5202 US Route 23 North
Delaware, OH 43015
Alum Creek State Park
3615 S Old State Road
Delaware, OH 43015-9673
Alum Creek Park Office
Campground Office (seasonal)
Reservations for Camping, Getaway Rentals & Shelters
Dense woodlands, expansive meadows and a shimmering 1,300-acre reservoir blend to create Delaware State Park. Once home to the Delaware Indians, this 1,686-acre recreational area offers camping, swimming, boating, fishing and wildlife viewing for outdoor enthusiasts.
Nature of the Area
Delaware State Park rests in the midst of the fertile agricultural till plains of Delaware County. In contrast to the surrounding farmlands, the park offers a variety of natural features. The area lies upon Columbus limestone. Formed over 350 million years ago, this bedrock outcrops in a north-south band through Ohio. The rock has been quarried for years and utilized in many ways including the construction of the state capitol building in Columbus.
Before settlement of the area, a rich beech-maple forest covered the landscape. That original forest has long since been cut, but a healthy second growth forest is preserved in the park. The woodlands and meadows harbor a diverse array of plant and animal life. Interested observers can find large-flowered trillium, wild blue phlox, Queen Anne’s lace and New England asters.
The fields and woodlots are home to the fox squirrel, woodchuck, rabbit and white-tailed deer. The adjacent wildlife area is populated with ring-necked pheasant, while the lake and wetlands are a mecca for waterfowl.
Birdwatching is popular here as many species of songbirds nest in the area. A bluebird management trail attracts this beautiful cavity-nesting bird.
History of the Area
The town, county and park of this area are all named for the Delaware tribe. These people were referred to by other Indians as Na-Be-Naugh-a or “people from the east”. They moved westward from their ancestral home in the Delaware Valley to escape pressure exerted upon them by the fierce Iroquois nation. The tribe assumed the name of Delaware, derived from the designation of their eastern valley. The word originates from the name of Lord Delaware, once the governor of Virginia.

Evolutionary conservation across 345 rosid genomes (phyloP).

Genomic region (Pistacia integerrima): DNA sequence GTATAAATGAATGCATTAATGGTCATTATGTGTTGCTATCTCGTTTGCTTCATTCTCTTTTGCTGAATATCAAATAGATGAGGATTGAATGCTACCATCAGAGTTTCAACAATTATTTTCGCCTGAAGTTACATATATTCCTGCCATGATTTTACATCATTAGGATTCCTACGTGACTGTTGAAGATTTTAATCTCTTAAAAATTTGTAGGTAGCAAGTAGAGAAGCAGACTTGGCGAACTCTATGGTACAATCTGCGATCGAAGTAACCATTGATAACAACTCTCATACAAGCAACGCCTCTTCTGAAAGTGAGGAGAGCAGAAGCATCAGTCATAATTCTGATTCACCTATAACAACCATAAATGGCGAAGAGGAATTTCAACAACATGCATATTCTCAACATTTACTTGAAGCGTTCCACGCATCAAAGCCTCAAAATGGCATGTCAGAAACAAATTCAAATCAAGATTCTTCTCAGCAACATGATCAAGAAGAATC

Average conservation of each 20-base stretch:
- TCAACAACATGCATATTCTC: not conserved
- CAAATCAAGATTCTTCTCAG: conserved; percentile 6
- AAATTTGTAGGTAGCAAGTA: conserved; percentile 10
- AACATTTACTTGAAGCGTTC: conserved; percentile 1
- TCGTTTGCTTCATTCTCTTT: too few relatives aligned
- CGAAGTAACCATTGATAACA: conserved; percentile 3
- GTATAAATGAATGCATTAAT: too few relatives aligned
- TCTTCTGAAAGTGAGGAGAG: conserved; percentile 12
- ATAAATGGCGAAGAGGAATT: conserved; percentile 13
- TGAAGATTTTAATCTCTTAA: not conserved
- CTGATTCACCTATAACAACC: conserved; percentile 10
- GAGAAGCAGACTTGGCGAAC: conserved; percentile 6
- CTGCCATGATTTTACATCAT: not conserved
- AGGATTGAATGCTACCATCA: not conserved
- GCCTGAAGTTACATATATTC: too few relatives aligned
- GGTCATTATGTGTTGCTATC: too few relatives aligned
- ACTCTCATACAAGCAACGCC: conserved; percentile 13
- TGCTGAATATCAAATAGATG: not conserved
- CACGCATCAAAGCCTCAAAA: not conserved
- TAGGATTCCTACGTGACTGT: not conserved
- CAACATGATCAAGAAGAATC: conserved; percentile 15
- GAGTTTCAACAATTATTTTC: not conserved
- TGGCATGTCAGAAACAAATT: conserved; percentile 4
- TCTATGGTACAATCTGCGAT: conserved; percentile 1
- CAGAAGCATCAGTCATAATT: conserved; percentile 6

In Ohio, the Delaware joined with other tribes including the Wyandot and Shawnee to block the western expansion of the settlers. A reminder of this long struggle is reflected in the ruins of Fort Morrow located on private property north of State Route 229.
In the early 1800s, a route near present U.S. 23 was well worn by folks destined for Lake Erie. A brick tavern, constructed in 1810, served as a resting place for the travelers. The structure was built on a small hill overlooking the valley now holding the reservoir. In response to the coming war with the British and Indians, a Captain Taylor directed the building of a palisade around the tavern. The new Fort Morrow served to protect the establishment as well as to function as a sanctuary for local settlers in case of Indian attack. Although several scares brought families to its protective cover, no actual attacks were recorded.
Delaware Lake was created by the U.S. Army Corps of Engineers with the construction of a flood control dam in 1951. The flood control reservoir was dedicated as a state park later that year.
- 211 electric sites
- Amenities include flush toilets, showers, laundry facilities and a dump station
- Pets are permitted at designated sites
- The campground offers volleyball, basketball and horseshoe courts as well as tetherball and playground equipment for youngsters
- Bike rental is available at the camp office, along with games and sporting equipment for loan to registered campers
- Group camp for organized youth groups are available for reservation